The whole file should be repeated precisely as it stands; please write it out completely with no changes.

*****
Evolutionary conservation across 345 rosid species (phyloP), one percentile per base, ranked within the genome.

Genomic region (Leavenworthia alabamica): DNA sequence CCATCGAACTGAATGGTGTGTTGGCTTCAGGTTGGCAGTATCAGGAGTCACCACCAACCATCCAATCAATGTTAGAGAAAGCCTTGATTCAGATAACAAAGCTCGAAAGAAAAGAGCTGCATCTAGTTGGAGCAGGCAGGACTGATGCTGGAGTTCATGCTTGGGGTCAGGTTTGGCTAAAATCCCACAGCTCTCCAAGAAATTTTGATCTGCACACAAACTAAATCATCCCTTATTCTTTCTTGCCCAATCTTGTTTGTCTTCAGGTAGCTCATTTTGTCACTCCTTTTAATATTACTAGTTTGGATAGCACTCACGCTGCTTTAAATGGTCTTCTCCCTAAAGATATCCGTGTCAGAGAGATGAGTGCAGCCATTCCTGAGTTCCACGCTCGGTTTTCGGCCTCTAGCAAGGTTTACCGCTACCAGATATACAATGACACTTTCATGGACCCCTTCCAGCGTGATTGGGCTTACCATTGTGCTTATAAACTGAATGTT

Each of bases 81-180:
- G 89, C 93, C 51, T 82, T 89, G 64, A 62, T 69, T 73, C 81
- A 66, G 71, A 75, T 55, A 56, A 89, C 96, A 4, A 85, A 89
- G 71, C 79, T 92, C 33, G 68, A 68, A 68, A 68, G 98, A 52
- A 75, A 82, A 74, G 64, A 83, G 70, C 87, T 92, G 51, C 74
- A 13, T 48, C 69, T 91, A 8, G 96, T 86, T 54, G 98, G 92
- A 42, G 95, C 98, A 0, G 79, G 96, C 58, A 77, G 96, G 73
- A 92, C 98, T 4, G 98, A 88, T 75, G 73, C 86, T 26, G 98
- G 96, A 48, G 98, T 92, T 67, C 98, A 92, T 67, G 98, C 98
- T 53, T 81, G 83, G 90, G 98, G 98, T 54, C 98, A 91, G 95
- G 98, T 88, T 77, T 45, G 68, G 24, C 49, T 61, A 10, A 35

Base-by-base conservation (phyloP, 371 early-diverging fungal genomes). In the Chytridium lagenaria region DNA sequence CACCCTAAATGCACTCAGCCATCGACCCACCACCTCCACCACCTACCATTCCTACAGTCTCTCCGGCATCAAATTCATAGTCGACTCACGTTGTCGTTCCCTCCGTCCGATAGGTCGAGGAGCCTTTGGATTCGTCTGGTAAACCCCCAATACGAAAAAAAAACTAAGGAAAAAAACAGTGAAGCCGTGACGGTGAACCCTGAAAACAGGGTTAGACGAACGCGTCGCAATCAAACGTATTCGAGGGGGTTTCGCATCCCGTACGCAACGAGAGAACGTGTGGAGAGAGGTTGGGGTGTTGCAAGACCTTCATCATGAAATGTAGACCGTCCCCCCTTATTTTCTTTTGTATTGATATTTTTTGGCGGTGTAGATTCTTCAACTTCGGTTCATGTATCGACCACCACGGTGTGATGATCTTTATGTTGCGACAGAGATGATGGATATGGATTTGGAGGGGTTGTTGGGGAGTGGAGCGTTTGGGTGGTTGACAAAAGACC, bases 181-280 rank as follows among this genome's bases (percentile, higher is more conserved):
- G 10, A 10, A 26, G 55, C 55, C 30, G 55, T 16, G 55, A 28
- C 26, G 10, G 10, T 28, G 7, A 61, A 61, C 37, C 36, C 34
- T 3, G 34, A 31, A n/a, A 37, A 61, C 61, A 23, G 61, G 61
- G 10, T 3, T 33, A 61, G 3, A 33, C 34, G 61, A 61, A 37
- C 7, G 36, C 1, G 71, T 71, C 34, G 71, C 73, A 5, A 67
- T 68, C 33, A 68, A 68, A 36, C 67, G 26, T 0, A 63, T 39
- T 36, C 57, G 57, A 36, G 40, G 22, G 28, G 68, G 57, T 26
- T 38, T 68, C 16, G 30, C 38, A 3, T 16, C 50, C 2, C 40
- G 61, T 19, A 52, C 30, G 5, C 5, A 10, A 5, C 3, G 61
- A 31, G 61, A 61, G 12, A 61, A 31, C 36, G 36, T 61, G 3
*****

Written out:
Evolutionary conservation across 345 rosid species (phyloP), one percentile per base, ranked within the genome.

Genomic region (Leavenworthia alabamica): DNA sequence CCATCGAACTGAATGGTGTGTTGGCTTCAGGTTGGCAGTATCAGGAGTCACCACCAACCATCCAATCAATGTTAGAGAAAGCCTTGATTCAGATAACAAAGCTCGAAAGAAAAGAGCTGCATCTAGTTGGAGCAGGCAGGACTGATGCTGGAGTTCATGCTTGGGGTCAGGTTTGGCTAAAATCCCACAGCTCTCCAAGAAATTTTGATCTGCACACAAACTAAATCATCCCTTATTCTTTCTTGCCCAATCTTGTTTGTCTTCAGGTAGCTCATTTTGTCACTCCTTTTAATATTACTAGTTTGGATAGCACTCACGCTGCTTTAAATGGTCTTCTCCCTAAAGATATCCGTGTCAGAGAGATGAGTGCAGCCATTCCTGAGTTCCACGCTCGGTTTTCGGCCTCTAGCAAGGTTTACCGCTACCAGATATACAATGACACTTTCATGGACCCCTTCCAGCGTGATTGGGCTTACCATTGTGCTTATAAACTGAATGTT

Each of bases 81-180:
- G 89, C 93, C 51, T 82, T 89, G 64, A 62, T 69, T 73, C 81
- A 66, G 71, A 75, T 55, A 56, A 89, C 96, A 4, A 85, A 89
- G 71, C 79, T 92, C 33, G 68, A 68, A 68, A 68, G 98, A 52
- A 75, A 82, A 74, G 64, A 83, G 70, C 87, T 92, G 51, C 74
- A 13, T 48, C 69, T 91, A 8, G 96, T 86, T 54, G 98, G 92
- A 42, G 95, C 98, A 0, G 79, G 96, C 58, A 77, G 96, G 73
- A 92, C 98, T 4, G 98, A 88, T 75, G 73, C 86, T 26, G 98
- G 96, A 48, G 98, T 92, T 67, C 98, A 92, T 67, G 98, C 98
- T 53, T 81, G 83, G 90, G 98, G 98, T 54, C 98, A 91, G 95
- G 98, T 88, T 77, T 45, G 68, G 24, C 49, T 61, A 10, A 35

Base-by-base conservation (phyloP, 371 early-diverging fungal genomes). In the Chytridium lagenaria region DNA sequence CACCCTAAATGCACTCAGCCATCGACCCACCACCTCCACCACCTACCATTCCTACAGTCTCTCCGGCATCAAATTCATAGTCGACTCACGTTGTCGTTCCCTCCGTCCGATAGGTCGAGGAGCCTTTGGATTCGTCTGGTAAACCCCCAATACGAAAAAAAAACTAAGGAAAAAAACAGTGAAGCCGTGACGGTGAACCCTGAAAACAGGGTTAGACGAACGCGTCGCAATCAAACGTATTCGAGGGGGTTTCGCATCCCGTACGCAACGAGAGAACGTGTGGAGAGAGGTTGGGGTGTTGCAAGACCTTCATCATGAAATGTAGACCGTCCCCCCTTATTTTCTTTTGTATTGATATTTTTTGGCGGTGTAGATTCTTCAACTTCGGTTCATGTATCGACCACCACGGTGTGATGATCTTTATGTTGCGACAGAGATGATGGATATGGATTTGGAGGGGTTGTTGGGGAGTGGAGCGTTTGGGTGGTTGACAAAAGACC, bases 181-280 rank as follows among this genome's bases (percentile, higher is more conserved):
- G 10, A 10, A 26, G 55, C 55, C 30, G 55, T 16, G 55, A 28
- C 26, G 10, G 10, T 28, G 7, A 61, A 61, C 37, C 36, C 34
- T 3, G 34, A 31, A n/a, A 37, A 61, C 61, A 23, G 61, G 61
- G 10, T 3, T 33, A 61, G 3, A 33, C 34, G 61, A 61, A 37
- C 7, G 36, C 1, G 71, T 71, C 34, G 71, C 73, A 5, A 67
- T 68, C 33, A 68, A 68, A 36, C 67, G 26, T 0, A 63, T 39
- T 36, C 57, G 57, A 36, G 40, G 22, G 28, G 68, G 57, T 26
- T 38, T 68, C 16, G 30, C 38, A 3, T 16, C 50, C 2, C 40
- G 61, T 19, A 52, C 30, G 5, C 5, A 10, A 5, C 3, G 61
- A 31, G 61, A 61, G 12, A 61, A 31, C 36, G 36, T 61, G 3